Non-invasive methods may work on dogs weighing less than 30 pounds. But, again, this does not guarantee the dog will go back to normal. The knee can still undergo degenerative issues.
Some treatment options available for dogs with torn ACL are:
1. Anti-Inflammatory Medications
Smaller dogs can be given medications to manage the pain and help with the healing process. The vet may prescribe medications for a period of six weeks to two months—post which, the vet will start the dog on a regime of light exercise and therapy.
2. Weight Loss
If obesity is the cause of the ACL injury, the vet will recommend weight loss. If the dog is medium or large-sized, losing weight may not suffice. The vet can suggest a healthy diet and other supplements. You will have to be strict with the dog’s diet and keep it away from greasy and fattening foods.
Early detection and surgery work best in the case of ACL injuries. It can lead to quicker recovery and decreases the chances of the condition progressing. The different types of surgical techniques available to treat a torn ACL are:
- Extracapsular Repair
- Tibial Plateau Leveling Osteotomy (TPLO)
- Tibial Tuberosity Advancement (TTA)
The recovery period after surgery can be anywhere from two weeks to three months, depending on the technique used and the unique condition of the dog.
What is the Success Rate of an ACL Surgery?
ACL surgery has excellent success rates. If the condition is detected and operated on early, the surgery offers a success rate of around 80% to 90%. That is a generalized rate based on optimistic health conditions. The actual rate for your day may vary. The vet will be able to explain it better.
Even with a good success rate, surgery may not be the best plan for the dog. For example, if the pet has underlying health conditions or is a senior dog, the vet may not recommend surgery.
During the operation, the dog will be administered anesthesia. However, not all dogs can be given anesthesia without any complications. Senior dogs may experience side effects like low heart rate, low blood pressure, or prolonged recovery.
Can Dogs Possibly Recover from ACL without Surgery?
There is no simple answer to this query. It depends on the condition of the pet and the severity of the tear. For example, if it is a small dog with a minor tear, then you can employ methods such as restricted movement, therapy, massages, medications, and leg braces.
The recovery process, though, would be long. You will have to restrict the dog’s movement for a few weeks. So, you will have to be around to tend to its needs. The combination of exercise and therapy may well have to be carried out for a few months. You will have to be patient with the recovery.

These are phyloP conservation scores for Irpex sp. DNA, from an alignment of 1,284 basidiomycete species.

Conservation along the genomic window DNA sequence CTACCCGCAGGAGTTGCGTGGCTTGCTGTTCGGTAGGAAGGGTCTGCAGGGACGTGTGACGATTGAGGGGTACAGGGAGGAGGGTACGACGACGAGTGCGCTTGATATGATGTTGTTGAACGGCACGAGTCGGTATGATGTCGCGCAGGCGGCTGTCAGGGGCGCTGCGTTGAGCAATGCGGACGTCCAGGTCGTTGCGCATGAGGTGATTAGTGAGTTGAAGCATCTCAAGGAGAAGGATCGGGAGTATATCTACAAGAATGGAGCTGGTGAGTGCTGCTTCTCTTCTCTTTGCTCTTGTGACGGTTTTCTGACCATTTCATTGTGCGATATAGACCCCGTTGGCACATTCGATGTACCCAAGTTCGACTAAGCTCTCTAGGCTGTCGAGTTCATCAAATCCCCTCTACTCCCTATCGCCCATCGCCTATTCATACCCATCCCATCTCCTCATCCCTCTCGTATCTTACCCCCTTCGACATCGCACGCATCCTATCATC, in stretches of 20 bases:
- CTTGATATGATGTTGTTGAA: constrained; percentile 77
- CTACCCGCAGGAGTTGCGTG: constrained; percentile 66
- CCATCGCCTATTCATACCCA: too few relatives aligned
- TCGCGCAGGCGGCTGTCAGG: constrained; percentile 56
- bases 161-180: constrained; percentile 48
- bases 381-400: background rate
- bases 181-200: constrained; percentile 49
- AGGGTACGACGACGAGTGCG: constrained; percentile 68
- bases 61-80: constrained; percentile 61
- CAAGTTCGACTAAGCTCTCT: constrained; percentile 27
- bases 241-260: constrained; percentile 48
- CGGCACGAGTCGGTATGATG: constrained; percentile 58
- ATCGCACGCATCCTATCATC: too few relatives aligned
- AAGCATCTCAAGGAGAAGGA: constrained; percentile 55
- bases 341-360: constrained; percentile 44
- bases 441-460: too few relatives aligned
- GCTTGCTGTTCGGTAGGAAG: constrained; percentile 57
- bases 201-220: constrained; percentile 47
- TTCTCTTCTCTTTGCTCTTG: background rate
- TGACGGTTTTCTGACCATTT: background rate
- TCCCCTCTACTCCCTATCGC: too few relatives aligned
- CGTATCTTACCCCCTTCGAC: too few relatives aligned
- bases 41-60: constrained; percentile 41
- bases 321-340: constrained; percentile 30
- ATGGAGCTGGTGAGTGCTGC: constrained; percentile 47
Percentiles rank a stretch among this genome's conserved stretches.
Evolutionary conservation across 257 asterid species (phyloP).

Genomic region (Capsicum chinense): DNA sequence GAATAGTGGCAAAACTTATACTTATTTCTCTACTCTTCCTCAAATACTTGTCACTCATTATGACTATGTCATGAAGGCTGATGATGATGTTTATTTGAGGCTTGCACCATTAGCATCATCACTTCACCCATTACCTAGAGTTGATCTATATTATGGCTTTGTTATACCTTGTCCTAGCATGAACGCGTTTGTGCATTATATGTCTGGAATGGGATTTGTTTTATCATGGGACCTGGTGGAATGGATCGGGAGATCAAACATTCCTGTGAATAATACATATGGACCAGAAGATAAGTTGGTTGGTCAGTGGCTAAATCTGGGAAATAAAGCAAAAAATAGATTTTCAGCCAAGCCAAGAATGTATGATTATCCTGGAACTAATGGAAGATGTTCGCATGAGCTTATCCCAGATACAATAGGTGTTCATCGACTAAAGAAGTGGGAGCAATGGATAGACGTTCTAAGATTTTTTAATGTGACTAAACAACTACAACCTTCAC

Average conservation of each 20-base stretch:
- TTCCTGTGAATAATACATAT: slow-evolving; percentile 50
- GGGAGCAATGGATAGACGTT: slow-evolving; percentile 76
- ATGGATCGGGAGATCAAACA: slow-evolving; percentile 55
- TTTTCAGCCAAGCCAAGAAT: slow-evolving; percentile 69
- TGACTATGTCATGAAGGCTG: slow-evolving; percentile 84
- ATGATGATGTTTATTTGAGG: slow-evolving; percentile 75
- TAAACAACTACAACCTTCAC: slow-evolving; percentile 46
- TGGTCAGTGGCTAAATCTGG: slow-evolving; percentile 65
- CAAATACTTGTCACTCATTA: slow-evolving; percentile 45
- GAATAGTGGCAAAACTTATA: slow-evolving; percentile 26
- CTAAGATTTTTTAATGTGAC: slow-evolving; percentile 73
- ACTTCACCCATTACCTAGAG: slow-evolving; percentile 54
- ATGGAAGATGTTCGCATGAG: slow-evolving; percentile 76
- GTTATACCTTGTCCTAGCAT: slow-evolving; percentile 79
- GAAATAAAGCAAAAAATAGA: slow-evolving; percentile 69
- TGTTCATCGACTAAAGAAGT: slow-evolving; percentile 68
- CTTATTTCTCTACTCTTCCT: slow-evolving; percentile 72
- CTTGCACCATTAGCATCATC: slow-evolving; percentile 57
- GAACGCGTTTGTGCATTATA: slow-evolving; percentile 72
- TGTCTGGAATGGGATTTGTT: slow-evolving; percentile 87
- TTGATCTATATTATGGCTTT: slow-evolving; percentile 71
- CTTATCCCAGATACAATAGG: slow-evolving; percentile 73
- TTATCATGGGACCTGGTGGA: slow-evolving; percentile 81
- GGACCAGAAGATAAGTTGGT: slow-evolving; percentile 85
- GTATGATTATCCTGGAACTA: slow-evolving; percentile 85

In the case of larger dogs, these treatment methods may not be effective. It may help manage the pain, but the dog may not be entirely cured. Its condition can degenerate over time and reduce its quality of life.
How to Care for Dogs with Torn ACL?
The type of post-operative care will depend on the type of surgery. For example, in the case of TTPO or TTA, the restricted movement may last for three to four weeks. You may have to restrict the dog’s movement for six to eight weeks in other cases.
If you are not around to keep an eye on the dog the whole time, it will be best to keep them in a crate. Make the inside of the crate comfortable. Put in a nice bed, and its toys in. Always have fresh water close by, so they do not have to walk every time they are thirsty.
Giving the dog an elevated bed might be a good idea to reduce pressure on its hind legs. When the dog starts walking again, make the task easier for it around the house. For example, put ramps that will help the dog walk up to elevated surfaces. It is best to avoid unnecessary pressure on the legs even with surgery.
Are Some Dog Breeds Predisposed to ACL?
Yes, that is the case. Recent studies have found that some dog breeds are more predisposed to ACL than others. After a torn ACL, redistributing their weight while walking or jumping may not be easy for larger dogs. Compared to smaller dog breeds, the pain they undergo is also severe.
Here are dog breeds that have higher chances of developing ACL injuries:
- German Shepherds
- Labrador Retrievers
- American Staffordshire Terriers
With their quality of life affected, the question of when to put a dog down with torn ACL can be more frequently faced by pet parents of larger dogs.
Can ACL Injuries be Prevented in Dogs?
As dogs age, they may develop issues with their joints and muscles. This can happen in healthy dogs as well. It is a condition that you may not be completely able to prevent during old age.
Though there are a few tips you can consider to keep the dog healthy for a longer period. An appropriate amount of exercise can help work the joints. The dog should not be a couch potato, nor should it be allowed to indulge in extreme activity in a short span.
Develop a routine where you take the dog out for a walk every day. Consider enrolling the dog in a doggy daycare if you are busy with work. Do not try to pile up the exercises for the week into one weekend.
Monitor the weight of the pet. Feed it a healthy diet. If you are unsure about the dog’s diet, consult with the vet. They can provide you with a customized plan. Do not give the dog greasy and fried food. Table scraps are not meant for the dog.
When to put a dog down with torn ACL? Ask yourself questions like – Is the dog able to walk? Is it able to eat? Is it able to sleep through the night without any pain? If no, then it may be time to put the dog down.
A dog should be able to perform basic functions to enjoy a decent quality of life. If it cannot even get up on its own, it is an indication that the dog is in extreme pain. When talking to the vet, clearly ask them about treatment options and their success rate.
If the success rate is low, putting the dog through an invasive and exhaustive treatment like surgery can be cruel.
Talk to family members and friends. Seek professional help if required.
Heather Abraham is an owner of two dogs, one cat, a leopard gecko, and a parrot (who her dad still cannot teach bad words to), and an avid blogger. From the time she was a young girl, she always felt a connection with pets. She brings her love of every type of pet to you, with information on animal nutrition, medication, toys, beds, and everything else in between. Along with newly-on-board veterinarian DVM editor Elena, she puts pups first while offering other various fun tidbits along the way.